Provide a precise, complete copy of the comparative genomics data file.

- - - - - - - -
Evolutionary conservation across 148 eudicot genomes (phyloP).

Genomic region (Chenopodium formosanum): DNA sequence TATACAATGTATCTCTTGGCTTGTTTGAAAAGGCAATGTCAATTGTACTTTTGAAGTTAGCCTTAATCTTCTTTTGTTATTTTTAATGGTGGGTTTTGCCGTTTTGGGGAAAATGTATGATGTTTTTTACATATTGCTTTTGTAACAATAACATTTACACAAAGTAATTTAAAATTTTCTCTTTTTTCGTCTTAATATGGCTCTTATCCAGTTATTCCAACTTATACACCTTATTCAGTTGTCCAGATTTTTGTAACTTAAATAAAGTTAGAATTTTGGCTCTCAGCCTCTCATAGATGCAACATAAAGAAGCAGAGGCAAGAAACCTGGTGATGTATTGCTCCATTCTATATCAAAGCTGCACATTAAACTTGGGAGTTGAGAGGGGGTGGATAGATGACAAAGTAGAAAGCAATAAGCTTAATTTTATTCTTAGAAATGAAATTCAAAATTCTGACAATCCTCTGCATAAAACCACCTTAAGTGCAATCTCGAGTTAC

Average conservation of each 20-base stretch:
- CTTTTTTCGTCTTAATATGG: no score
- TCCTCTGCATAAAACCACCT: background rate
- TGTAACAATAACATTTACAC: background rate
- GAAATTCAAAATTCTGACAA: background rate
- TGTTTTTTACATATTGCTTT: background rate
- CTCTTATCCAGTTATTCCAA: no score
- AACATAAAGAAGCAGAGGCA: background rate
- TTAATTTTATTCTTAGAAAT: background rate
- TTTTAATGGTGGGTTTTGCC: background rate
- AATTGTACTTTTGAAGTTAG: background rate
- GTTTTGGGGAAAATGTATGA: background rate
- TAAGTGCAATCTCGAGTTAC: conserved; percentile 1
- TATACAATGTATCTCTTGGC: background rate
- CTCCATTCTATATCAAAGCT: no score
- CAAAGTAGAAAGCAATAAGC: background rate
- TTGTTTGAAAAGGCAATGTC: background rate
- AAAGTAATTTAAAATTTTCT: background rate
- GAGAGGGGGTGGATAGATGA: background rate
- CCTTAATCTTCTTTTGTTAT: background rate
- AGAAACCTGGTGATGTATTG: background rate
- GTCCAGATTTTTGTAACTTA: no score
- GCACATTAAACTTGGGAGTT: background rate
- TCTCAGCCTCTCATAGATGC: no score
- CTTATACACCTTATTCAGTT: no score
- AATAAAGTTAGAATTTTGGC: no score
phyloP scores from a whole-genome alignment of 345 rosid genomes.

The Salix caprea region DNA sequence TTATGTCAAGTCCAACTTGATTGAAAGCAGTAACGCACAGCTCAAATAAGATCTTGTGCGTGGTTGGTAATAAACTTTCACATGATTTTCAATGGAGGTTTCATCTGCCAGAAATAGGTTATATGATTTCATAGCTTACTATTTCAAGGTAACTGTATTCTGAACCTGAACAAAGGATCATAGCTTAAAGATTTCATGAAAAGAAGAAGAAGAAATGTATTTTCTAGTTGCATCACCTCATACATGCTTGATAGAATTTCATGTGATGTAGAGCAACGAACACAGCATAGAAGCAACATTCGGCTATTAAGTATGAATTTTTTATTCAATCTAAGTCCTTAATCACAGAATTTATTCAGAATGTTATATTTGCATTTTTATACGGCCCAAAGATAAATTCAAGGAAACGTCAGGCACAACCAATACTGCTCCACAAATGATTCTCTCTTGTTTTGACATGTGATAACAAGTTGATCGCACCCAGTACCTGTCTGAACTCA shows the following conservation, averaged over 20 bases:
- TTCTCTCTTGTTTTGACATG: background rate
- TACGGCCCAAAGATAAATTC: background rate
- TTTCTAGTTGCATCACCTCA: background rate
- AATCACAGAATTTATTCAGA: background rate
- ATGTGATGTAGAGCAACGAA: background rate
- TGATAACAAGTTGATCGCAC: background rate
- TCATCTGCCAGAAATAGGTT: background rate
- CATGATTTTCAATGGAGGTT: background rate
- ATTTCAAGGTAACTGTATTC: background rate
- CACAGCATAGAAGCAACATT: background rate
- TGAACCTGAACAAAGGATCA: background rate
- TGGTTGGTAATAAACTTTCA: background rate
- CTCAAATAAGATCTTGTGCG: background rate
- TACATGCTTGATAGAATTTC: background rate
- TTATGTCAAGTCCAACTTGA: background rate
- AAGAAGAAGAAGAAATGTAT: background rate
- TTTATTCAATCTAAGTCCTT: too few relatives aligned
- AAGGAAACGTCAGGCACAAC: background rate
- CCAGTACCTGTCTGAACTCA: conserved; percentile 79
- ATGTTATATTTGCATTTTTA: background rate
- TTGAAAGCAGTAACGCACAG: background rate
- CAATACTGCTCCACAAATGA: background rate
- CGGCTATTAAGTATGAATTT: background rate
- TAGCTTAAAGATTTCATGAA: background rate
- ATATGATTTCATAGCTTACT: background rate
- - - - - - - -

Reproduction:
Evolutionary conservation across 148 eudicot genomes (phyloP).

Genomic region (Chenopodium formosanum): DNA sequence TATACAATGTATCTCTTGGCTTGTTTGAAAAGGCAATGTCAATTGTACTTTTGAAGTTAGCCTTAATCTTCTTTTGTTATTTTTAATGGTGGGTTTTGCCGTTTTGGGGAAAATGTATGATGTTTTTTACATATTGCTTTTGTAACAATAACATTTACACAAAGTAATTTAAAATTTTCTCTTTTTTCGTCTTAATATGGCTCTTATCCAGTTATTCCAACTTATACACCTTATTCAGTTGTCCAGATTTTTGTAACTTAAATAAAGTTAGAATTTTGGCTCTCAGCCTCTCATAGATGCAACATAAAGAAGCAGAGGCAAGAAACCTGGTGATGTATTGCTCCATTCTATATCAAAGCTGCACATTAAACTTGGGAGTTGAGAGGGGGTGGATAGATGACAAAGTAGAAAGCAATAAGCTTAATTTTATTCTTAGAAATGAAATTCAAAATTCTGACAATCCTCTGCATAAAACCACCTTAAGTGCAATCTCGAGTTAC

Average conservation of each 20-base stretch:
- CTTTTTTCGTCTTAATATGG: no score
- TCCTCTGCATAAAACCACCT: background rate
- TGTAACAATAACATTTACAC: background rate
- GAAATTCAAAATTCTGACAA: background rate
- TGTTTTTTACATATTGCTTT: background rate
- CTCTTATCCAGTTATTCCAA: no score
- AACATAAAGAAGCAGAGGCA: background rate
- TTAATTTTATTCTTAGAAAT: background rate
- TTTTAATGGTGGGTTTTGCC: background rate
- AATTGTACTTTTGAAGTTAG: background rate
- GTTTTGGGGAAAATGTATGA: background rate
- TAAGTGCAATCTCGAGTTAC: conserved; percentile 1
- TATACAATGTATCTCTTGGC: background rate
- CTCCATTCTATATCAAAGCT: no score
- CAAAGTAGAAAGCAATAAGC: background rate
- TTGTTTGAAAAGGCAATGTC: background rate
- AAAGTAATTTAAAATTTTCT: background rate
- GAGAGGGGGTGGATAGATGA: background rate
- CCTTAATCTTCTTTTGTTAT: background rate
- AGAAACCTGGTGATGTATTG: background rate
- GTCCAGATTTTTGTAACTTA: no score
- GCACATTAAACTTGGGAGTT: background rate
- TCTCAGCCTCTCATAGATGC: no score
- CTTATACACCTTATTCAGTT: no score
- AATAAAGTTAGAATTTTGGC: no score
phyloP scores from a whole-genome alignment of 345 rosid genomes.

The Salix caprea region DNA sequence TTATGTCAAGTCCAACTTGATTGAAAGCAGTAACGCACAGCTCAAATAAGATCTTGTGCGTGGTTGGTAATAAACTTTCACATGATTTTCAATGGAGGTTTCATCTGCCAGAAATAGGTTATATGATTTCATAGCTTACTATTTCAAGGTAACTGTATTCTGAACCTGAACAAAGGATCATAGCTTAAAGATTTCATGAAAAGAAGAAGAAGAAATGTATTTTCTAGTTGCATCACCTCATACATGCTTGATAGAATTTCATGTGATGTAGAGCAACGAACACAGCATAGAAGCAACATTCGGCTATTAAGTATGAATTTTTTATTCAATCTAAGTCCTTAATCACAGAATTTATTCAGAATGTTATATTTGCATTTTTATACGGCCCAAAGATAAATTCAAGGAAACGTCAGGCACAACCAATACTGCTCCACAAATGATTCTCTCTTGTTTTGACATGTGATAACAAGTTGATCGCACCCAGTACCTGTCTGAACTCA shows the following conservation, averaged over 20 bases:
- TTCTCTCTTGTTTTGACATG: background rate
- TACGGCCCAAAGATAAATTC: background rate
- TTTCTAGTTGCATCACCTCA: background rate
- AATCACAGAATTTATTCAGA: background rate
- ATGTGATGTAGAGCAACGAA: background rate
- TGATAACAAGTTGATCGCAC: background rate
- TCATCTGCCAGAAATAGGTT: background rate
- CATGATTTTCAATGGAGGTT: background rate
- ATTTCAAGGTAACTGTATTC: background rate
- CACAGCATAGAAGCAACATT: background rate
- TGAACCTGAACAAAGGATCA: background rate
- TGGTTGGTAATAAACTTTCA: background rate
- CTCAAATAAGATCTTGTGCG: background rate
- TACATGCTTGATAGAATTTC: background rate
- TTATGTCAAGTCCAACTTGA: background rate
- AAGAAGAAGAAGAAATGTAT: background rate
- TTTATTCAATCTAAGTCCTT: too few relatives aligned
- AAGGAAACGTCAGGCACAAC: background rate
- CCAGTACCTGTCTGAACTCA: conserved; percentile 79
- ATGTTATATTTGCATTTTTA: background rate
- TTGAAAGCAGTAACGCACAG: background rate
- CAATACTGCTCCACAAATGA: background rate
- CGGCTATTAAGTATGAATTT: background rate
- TAGCTTAAAGATTTCATGAA: background rate
- ATATGATTTCATAGCTTACT: background rate